MM: Yeah, I think that’s definitely one of the reasons, plus they get a crowd that’s full of people that they are bringing, so it’s all people who are there to support them. One of the days, if I remember the date exactly, it was November 18th, 2011—

Luke Field [coming in for Asteroid rehearsal]: Never forget.

MM: Yes, never forget. Iron Lung was debuting, there was the team Bed Savage having their first show, Get a Room also performed, and I think maybe Kristen [Schier] was doing some clowning. And there were about 100 or so people, and each team walked away with $85, and that was just the icing on the cake, because each team had awesome shows, in front of a fantastic crowd. So that was one of my favorite moments. Plus all of Troika, and I’m sure this Saturday and all of the rest that we’ll have will also be favorite moments.

AZ: Anything new that you’re planning for this season? It sounds like you’re really trying to push people to experiment.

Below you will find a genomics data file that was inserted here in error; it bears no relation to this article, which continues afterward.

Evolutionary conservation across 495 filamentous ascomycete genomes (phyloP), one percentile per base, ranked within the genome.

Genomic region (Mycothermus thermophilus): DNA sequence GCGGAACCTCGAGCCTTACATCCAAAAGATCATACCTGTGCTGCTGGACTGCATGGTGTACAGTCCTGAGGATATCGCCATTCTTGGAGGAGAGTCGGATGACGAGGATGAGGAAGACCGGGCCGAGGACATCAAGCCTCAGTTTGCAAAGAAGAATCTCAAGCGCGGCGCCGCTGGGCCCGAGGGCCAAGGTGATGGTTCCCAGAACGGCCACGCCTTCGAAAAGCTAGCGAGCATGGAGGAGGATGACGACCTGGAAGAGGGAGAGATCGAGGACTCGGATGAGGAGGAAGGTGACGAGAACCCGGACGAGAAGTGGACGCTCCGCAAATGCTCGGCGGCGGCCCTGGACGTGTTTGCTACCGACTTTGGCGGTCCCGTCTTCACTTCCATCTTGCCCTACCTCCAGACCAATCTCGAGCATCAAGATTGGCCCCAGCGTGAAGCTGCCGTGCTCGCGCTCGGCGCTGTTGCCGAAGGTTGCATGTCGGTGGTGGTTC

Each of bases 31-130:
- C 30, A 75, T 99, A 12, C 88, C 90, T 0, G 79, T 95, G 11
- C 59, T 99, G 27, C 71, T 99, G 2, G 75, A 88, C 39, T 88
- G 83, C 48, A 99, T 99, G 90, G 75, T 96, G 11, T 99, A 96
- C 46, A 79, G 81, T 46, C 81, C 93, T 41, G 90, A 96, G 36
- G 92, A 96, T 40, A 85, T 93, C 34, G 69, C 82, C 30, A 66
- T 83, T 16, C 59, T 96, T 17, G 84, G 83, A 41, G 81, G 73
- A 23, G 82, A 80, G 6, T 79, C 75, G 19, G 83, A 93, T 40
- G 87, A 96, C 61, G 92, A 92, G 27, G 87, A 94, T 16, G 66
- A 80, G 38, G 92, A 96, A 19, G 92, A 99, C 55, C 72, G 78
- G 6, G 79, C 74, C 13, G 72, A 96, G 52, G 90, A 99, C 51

MM: Yeah. We did a one-act play, Hidden in This Picture, which I directed last year, and this year I want to get some plays written by Philly people. That one was written by Aaron Sorkin, but I want to get some more original stuff so that we put on plays that were written, directed and performed by Philly comedians. So that’s one big goal this year to finally make happen, and also just to continue to put on some well-balanced shows and watch people continue to learn and grow. And to do whatever I can to keep Luke Field out of here.

LF: Did you get that on tape? He’s out to get me.

Look for updates on The Sideshow at http://www.facebook.com/#!/SideShowImprov and see the first show of the season TONIGHT (July 14th) at The Arts Parlor, 1170 South Broad Street (at Federal Street). As always, the show is just $5.